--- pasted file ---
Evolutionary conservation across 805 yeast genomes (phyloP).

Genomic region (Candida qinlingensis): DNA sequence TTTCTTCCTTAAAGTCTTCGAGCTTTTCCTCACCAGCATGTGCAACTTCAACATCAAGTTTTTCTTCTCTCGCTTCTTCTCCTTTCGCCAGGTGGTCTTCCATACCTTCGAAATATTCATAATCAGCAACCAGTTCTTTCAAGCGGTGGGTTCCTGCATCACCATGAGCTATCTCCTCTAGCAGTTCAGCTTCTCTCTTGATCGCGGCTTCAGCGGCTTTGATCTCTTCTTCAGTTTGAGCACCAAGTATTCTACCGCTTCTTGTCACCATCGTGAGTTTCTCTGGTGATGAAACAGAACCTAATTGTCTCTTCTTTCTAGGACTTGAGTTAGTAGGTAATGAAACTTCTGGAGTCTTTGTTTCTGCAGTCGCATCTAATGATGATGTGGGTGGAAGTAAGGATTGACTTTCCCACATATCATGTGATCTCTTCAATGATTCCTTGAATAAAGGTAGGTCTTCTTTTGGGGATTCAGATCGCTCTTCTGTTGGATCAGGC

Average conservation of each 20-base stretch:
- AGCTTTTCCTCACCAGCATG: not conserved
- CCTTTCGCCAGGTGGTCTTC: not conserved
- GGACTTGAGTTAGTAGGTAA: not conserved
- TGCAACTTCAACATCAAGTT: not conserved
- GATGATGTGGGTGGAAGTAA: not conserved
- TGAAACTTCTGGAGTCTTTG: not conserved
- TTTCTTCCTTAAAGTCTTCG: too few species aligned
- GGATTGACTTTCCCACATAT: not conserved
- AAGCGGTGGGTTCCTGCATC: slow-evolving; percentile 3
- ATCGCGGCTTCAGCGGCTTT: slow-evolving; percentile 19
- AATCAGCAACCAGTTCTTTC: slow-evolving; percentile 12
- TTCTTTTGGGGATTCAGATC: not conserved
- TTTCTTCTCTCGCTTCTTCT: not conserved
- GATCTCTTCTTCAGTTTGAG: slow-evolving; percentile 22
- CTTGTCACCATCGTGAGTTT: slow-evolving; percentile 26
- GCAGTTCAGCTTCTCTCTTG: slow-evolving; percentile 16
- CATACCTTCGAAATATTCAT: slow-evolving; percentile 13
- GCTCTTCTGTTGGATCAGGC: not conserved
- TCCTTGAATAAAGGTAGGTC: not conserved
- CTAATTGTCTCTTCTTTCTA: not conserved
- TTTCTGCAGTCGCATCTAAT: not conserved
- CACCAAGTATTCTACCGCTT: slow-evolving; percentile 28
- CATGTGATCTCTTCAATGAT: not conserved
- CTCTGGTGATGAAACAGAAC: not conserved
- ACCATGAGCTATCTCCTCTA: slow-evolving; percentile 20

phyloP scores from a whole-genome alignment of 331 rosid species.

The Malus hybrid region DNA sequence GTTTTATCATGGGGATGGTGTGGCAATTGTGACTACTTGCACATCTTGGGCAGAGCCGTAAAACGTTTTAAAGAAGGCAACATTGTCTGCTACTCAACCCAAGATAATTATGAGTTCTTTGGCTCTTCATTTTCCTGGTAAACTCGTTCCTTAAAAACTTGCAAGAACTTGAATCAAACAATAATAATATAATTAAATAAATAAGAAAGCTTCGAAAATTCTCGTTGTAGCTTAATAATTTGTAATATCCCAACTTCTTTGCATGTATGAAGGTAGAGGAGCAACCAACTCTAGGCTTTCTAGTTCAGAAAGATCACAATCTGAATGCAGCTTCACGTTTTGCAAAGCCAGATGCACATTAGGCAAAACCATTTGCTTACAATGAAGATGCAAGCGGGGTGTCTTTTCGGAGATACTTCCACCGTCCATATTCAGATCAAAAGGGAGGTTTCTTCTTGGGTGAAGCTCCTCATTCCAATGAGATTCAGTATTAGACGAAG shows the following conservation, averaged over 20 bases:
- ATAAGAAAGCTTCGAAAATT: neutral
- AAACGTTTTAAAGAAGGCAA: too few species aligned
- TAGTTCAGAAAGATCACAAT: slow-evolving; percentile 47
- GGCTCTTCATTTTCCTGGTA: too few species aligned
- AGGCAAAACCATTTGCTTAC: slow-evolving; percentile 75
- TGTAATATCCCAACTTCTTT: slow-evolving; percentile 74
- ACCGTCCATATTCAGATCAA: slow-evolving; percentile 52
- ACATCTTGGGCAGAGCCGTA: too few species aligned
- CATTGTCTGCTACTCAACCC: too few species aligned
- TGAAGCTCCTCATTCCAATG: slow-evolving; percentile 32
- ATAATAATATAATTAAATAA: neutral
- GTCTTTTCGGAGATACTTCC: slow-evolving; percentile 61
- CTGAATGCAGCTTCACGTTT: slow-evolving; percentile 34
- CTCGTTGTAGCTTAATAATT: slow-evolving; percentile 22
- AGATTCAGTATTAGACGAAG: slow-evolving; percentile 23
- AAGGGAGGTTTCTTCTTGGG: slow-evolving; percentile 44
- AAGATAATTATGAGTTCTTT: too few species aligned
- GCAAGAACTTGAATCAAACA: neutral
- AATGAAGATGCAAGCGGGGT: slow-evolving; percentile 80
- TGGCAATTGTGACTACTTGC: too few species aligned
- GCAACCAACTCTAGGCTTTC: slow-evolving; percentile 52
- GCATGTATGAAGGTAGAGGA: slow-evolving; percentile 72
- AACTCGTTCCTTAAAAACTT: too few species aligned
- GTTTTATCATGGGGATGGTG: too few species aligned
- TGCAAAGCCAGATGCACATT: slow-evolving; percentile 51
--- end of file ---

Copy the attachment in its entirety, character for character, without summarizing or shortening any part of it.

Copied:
Evolutionary conservation across 805 yeast genomes (phyloP).

Genomic region (Candida qinlingensis): DNA sequence TTTCTTCCTTAAAGTCTTCGAGCTTTTCCTCACCAGCATGTGCAACTTCAACATCAAGTTTTTCTTCTCTCGCTTCTTCTCCTTTCGCCAGGTGGTCTTCCATACCTTCGAAATATTCATAATCAGCAACCAGTTCTTTCAAGCGGTGGGTTCCTGCATCACCATGAGCTATCTCCTCTAGCAGTTCAGCTTCTCTCTTGATCGCGGCTTCAGCGGCTTTGATCTCTTCTTCAGTTTGAGCACCAAGTATTCTACCGCTTCTTGTCACCATCGTGAGTTTCTCTGGTGATGAAACAGAACCTAATTGTCTCTTCTTTCTAGGACTTGAGTTAGTAGGTAATGAAACTTCTGGAGTCTTTGTTTCTGCAGTCGCATCTAATGATGATGTGGGTGGAAGTAAGGATTGACTTTCCCACATATCATGTGATCTCTTCAATGATTCCTTGAATAAAGGTAGGTCTTCTTTTGGGGATTCAGATCGCTCTTCTGTTGGATCAGGC

Average conservation of each 20-base stretch:
- AGCTTTTCCTCACCAGCATG: not conserved
- CCTTTCGCCAGGTGGTCTTC: not conserved
- GGACTTGAGTTAGTAGGTAA: not conserved
- TGCAACTTCAACATCAAGTT: not conserved
- GATGATGTGGGTGGAAGTAA: not conserved
- TGAAACTTCTGGAGTCTTTG: not conserved
- TTTCTTCCTTAAAGTCTTCG: too few species aligned
- GGATTGACTTTCCCACATAT: not conserved
- AAGCGGTGGGTTCCTGCATC: slow-evolving; percentile 3
- ATCGCGGCTTCAGCGGCTTT: slow-evolving; percentile 19
- AATCAGCAACCAGTTCTTTC: slow-evolving; percentile 12
- TTCTTTTGGGGATTCAGATC: not conserved
- TTTCTTCTCTCGCTTCTTCT: not conserved
- GATCTCTTCTTCAGTTTGAG: slow-evolving; percentile 22
- CTTGTCACCATCGTGAGTTT: slow-evolving; percentile 26
- GCAGTTCAGCTTCTCTCTTG: slow-evolving; percentile 16
- CATACCTTCGAAATATTCAT: slow-evolving; percentile 13
- GCTCTTCTGTTGGATCAGGC: not conserved
- TCCTTGAATAAAGGTAGGTC: not conserved
- CTAATTGTCTCTTCTTTCTA: not conserved
- TTTCTGCAGTCGCATCTAAT: not conserved
- CACCAAGTATTCTACCGCTT: slow-evolving; percentile 28
- CATGTGATCTCTTCAATGAT: not conserved
- CTCTGGTGATGAAACAGAAC: not conserved
- ACCATGAGCTATCTCCTCTA: slow-evolving; percentile 20

phyloP scores from a whole-genome alignment of 331 rosid species.

The Malus hybrid region DNA sequence GTTTTATCATGGGGATGGTGTGGCAATTGTGACTACTTGCACATCTTGGGCAGAGCCGTAAAACGTTTTAAAGAAGGCAACATTGTCTGCTACTCAACCCAAGATAATTATGAGTTCTTTGGCTCTTCATTTTCCTGGTAAACTCGTTCCTTAAAAACTTGCAAGAACTTGAATCAAACAATAATAATATAATTAAATAAATAAGAAAGCTTCGAAAATTCTCGTTGTAGCTTAATAATTTGTAATATCCCAACTTCTTTGCATGTATGAAGGTAGAGGAGCAACCAACTCTAGGCTTTCTAGTTCAGAAAGATCACAATCTGAATGCAGCTTCACGTTTTGCAAAGCCAGATGCACATTAGGCAAAACCATTTGCTTACAATGAAGATGCAAGCGGGGTGTCTTTTCGGAGATACTTCCACCGTCCATATTCAGATCAAAAGGGAGGTTTCTTCTTGGGTGAAGCTCCTCATTCCAATGAGATTCAGTATTAGACGAAG shows the following conservation, averaged over 20 bases:
- ATAAGAAAGCTTCGAAAATT: neutral
- AAACGTTTTAAAGAAGGCAA: too few species aligned
- TAGTTCAGAAAGATCACAAT: slow-evolving; percentile 47
- GGCTCTTCATTTTCCTGGTA: too few species aligned
- AGGCAAAACCATTTGCTTAC: slow-evolving; percentile 75
- TGTAATATCCCAACTTCTTT: slow-evolving; percentile 74
- ACCGTCCATATTCAGATCAA: slow-evolving; percentile 52
- ACATCTTGGGCAGAGCCGTA: too few species aligned
- CATTGTCTGCTACTCAACCC: too few species aligned
- TGAAGCTCCTCATTCCAATG: slow-evolving; percentile 32
- ATAATAATATAATTAAATAA: neutral
- GTCTTTTCGGAGATACTTCC: slow-evolving; percentile 61
- CTGAATGCAGCTTCACGTTT: slow-evolving; percentile 34
- CTCGTTGTAGCTTAATAATT: slow-evolving; percentile 22
- AGATTCAGTATTAGACGAAG: slow-evolving; percentile 23
- AAGGGAGGTTTCTTCTTGGG: slow-evolving; percentile 44
- AAGATAATTATGAGTTCTTT: too few species aligned
- GCAAGAACTTGAATCAAACA: neutral
- AATGAAGATGCAAGCGGGGT: slow-evolving; percentile 80
- TGGCAATTGTGACTACTTGC: too few species aligned
- GCAACCAACTCTAGGCTTTC: slow-evolving; percentile 52
- GCATGTATGAAGGTAGAGGA: slow-evolving; percentile 72
- AACTCGTTCCTTAAAAACTT: too few species aligned
- GTTTTATCATGGGGATGGTG: too few species aligned
- TGCAAAGCCAGATGCACATT: slow-evolving; percentile 51